Why a bone marrow transplant? Nick's immune system is continuing to have a lot of dysfunction. The basics as I know them: The bone marrow is where the cells for the immune system are produced. The basic immune cells are in the white blood cells (WBC). These two basic immune cells are T cells and B cells. Both have specific jobs to do with fighting infections and keeping the immune system strong. With Nick's chronic health problems and needing lots of medication/chemotherapy that causes these specific blood cells to be decreased, his bone marrow is no longer functioning properly. Nick's bone marrow is not producing very many B cells at all. This wouldn't be so bad, because the T cells are there to back things up. The IVIG helps with that and everything should be fine, except... Nick's T cell's are showing a decrease in production as well. The only way to fix an immune system is to replace it. The way to replace it is with a bone marrow transplant.

What about his liver transplant? I don't know. That is one of the many, many, many medical conditions that the doctors will have to take into consideration.

How long will the bone marrow transplant take? The actual transplant does not take that long from what I understand. The length of time is in the before and after. The actual bone marrow transplant is given like an IV I think. The actual hospital time varies. Nick's oncologist told us last week that from start to finish, it would be about 1 year out of Nick's life for him to be "out of the woods". From what I remember about the liver transplant, that's about right. It took about 1 1/2 years for Nick's body to fully recover from the liver transplant and level off with the constant medication adjustments. That first year after any transplant is the most critical. I can remember our first year very well. It was one of the toughest years of our lives. I rank it up there with the past 20 months the kids and have spent trying to learn how to live life without Keith.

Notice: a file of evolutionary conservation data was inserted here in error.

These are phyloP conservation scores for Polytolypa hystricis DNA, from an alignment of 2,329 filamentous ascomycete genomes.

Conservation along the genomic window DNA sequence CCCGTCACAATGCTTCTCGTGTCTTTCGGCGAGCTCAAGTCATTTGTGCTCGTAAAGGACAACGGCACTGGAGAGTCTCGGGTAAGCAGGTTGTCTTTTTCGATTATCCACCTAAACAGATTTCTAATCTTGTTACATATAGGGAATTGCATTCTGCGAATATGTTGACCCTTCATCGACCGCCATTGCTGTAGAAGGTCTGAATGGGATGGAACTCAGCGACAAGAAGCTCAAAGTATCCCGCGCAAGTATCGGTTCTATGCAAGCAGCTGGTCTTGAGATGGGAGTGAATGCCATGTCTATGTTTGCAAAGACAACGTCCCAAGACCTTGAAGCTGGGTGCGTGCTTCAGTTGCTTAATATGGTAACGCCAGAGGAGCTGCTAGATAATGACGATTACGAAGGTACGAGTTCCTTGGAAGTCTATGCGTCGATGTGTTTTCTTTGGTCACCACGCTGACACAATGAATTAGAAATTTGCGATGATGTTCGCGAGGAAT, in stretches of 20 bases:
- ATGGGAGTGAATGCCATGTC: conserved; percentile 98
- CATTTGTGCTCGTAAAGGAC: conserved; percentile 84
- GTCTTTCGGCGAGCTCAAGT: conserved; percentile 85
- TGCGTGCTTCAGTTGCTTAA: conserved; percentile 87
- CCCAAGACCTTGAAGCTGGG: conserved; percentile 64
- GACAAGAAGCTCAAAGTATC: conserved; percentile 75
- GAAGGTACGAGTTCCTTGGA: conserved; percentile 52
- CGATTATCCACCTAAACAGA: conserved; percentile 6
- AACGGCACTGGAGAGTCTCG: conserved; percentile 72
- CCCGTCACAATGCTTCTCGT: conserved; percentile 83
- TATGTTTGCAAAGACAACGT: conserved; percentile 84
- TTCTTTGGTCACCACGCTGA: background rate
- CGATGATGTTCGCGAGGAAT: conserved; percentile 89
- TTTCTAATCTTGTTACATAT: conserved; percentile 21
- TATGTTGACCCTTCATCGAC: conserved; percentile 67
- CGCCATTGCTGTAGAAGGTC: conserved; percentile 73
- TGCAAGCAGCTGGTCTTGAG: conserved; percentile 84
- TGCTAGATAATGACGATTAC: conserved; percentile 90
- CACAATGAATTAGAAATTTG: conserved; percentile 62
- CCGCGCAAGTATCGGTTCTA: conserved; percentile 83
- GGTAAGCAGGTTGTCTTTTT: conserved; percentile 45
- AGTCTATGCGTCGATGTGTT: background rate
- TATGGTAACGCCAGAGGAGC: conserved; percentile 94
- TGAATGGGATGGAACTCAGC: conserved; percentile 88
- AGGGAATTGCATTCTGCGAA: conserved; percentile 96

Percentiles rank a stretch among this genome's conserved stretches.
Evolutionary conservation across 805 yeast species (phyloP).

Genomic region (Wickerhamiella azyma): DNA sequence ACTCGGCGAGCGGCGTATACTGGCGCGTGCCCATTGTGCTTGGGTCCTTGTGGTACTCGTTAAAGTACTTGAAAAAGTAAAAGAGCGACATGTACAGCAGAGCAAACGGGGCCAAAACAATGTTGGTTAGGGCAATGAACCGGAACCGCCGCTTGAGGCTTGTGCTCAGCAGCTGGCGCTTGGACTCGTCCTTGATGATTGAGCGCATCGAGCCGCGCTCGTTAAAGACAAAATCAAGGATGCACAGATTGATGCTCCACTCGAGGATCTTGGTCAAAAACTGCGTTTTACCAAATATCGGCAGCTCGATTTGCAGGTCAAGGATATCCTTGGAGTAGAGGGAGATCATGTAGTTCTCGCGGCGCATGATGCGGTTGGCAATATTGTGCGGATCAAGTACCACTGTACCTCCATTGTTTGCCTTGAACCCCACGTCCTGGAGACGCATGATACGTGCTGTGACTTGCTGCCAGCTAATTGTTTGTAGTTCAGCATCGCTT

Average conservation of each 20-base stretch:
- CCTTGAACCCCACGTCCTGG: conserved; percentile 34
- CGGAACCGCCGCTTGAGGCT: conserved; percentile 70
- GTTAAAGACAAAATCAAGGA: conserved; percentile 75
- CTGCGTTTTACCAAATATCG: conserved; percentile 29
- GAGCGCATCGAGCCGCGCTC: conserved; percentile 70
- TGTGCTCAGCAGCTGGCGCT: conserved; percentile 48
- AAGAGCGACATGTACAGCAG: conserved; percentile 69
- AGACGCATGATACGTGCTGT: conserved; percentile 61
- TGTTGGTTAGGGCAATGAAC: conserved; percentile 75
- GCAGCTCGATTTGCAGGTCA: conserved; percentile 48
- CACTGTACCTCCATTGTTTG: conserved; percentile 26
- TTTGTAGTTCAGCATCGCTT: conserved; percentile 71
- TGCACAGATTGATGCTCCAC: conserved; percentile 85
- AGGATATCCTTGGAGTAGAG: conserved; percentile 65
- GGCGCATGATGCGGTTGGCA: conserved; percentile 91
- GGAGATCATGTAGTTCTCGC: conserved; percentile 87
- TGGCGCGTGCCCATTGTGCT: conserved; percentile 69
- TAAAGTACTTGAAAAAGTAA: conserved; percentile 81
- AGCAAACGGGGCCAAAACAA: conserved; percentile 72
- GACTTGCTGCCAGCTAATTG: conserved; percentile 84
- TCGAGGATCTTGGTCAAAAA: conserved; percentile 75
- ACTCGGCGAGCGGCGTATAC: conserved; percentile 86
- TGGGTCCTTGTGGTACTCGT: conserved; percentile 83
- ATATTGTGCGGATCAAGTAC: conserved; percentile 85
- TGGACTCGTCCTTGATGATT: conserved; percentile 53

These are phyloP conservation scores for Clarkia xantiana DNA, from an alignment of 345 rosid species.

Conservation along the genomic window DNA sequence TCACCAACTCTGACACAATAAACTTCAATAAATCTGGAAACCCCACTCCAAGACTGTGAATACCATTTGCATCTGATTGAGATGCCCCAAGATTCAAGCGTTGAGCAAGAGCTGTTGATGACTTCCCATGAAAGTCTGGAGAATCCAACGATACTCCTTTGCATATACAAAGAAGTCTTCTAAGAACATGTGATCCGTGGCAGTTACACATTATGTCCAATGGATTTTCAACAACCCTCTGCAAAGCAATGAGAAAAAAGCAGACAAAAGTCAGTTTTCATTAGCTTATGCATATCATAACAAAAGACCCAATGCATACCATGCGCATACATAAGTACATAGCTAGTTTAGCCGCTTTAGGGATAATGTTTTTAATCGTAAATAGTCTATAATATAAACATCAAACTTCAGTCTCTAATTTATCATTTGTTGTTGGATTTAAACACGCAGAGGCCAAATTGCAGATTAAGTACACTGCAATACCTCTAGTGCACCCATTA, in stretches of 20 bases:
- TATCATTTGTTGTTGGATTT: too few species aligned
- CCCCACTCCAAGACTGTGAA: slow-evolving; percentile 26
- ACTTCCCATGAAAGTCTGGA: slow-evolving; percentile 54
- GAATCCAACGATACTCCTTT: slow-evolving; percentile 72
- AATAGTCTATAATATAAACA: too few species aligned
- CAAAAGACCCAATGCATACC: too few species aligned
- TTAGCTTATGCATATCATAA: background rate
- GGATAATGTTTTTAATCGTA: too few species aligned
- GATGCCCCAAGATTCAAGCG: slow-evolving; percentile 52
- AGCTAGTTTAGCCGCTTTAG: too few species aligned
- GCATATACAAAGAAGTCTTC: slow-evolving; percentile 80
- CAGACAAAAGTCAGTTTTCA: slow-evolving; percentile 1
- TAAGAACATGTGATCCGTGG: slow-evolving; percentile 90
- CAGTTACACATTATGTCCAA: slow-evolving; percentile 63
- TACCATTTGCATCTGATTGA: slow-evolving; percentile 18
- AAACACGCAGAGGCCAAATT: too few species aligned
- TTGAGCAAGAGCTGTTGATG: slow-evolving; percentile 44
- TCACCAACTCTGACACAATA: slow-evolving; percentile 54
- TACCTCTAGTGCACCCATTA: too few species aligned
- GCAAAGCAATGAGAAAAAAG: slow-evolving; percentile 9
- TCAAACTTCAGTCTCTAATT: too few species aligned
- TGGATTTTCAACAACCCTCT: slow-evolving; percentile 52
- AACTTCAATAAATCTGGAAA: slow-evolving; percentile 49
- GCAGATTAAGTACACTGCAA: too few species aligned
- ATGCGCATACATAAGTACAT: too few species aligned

What about the PTLD/Lymphoma? Good question, especially since this particular cancer is a result from being transplanted. I don't know the answer to that one either. One of my fears is that the bone marrow transplant will make the cancer come back or become more aggressive since Nick already has it. I don't know if the strong chemo and radiation needed to prepare his body for the new bone marrow would eradicate this cancer. I do know that PTLD can be an issue for bone marrow recipients, as well as a myriad of other health problems.

Can Nick die because of the bone marrow transplant? Yes. The process of the bone marrow transplant is a very tough one on the body. There will be a period of time when Nick has absolutely no immune system and any kind of infection can cause death.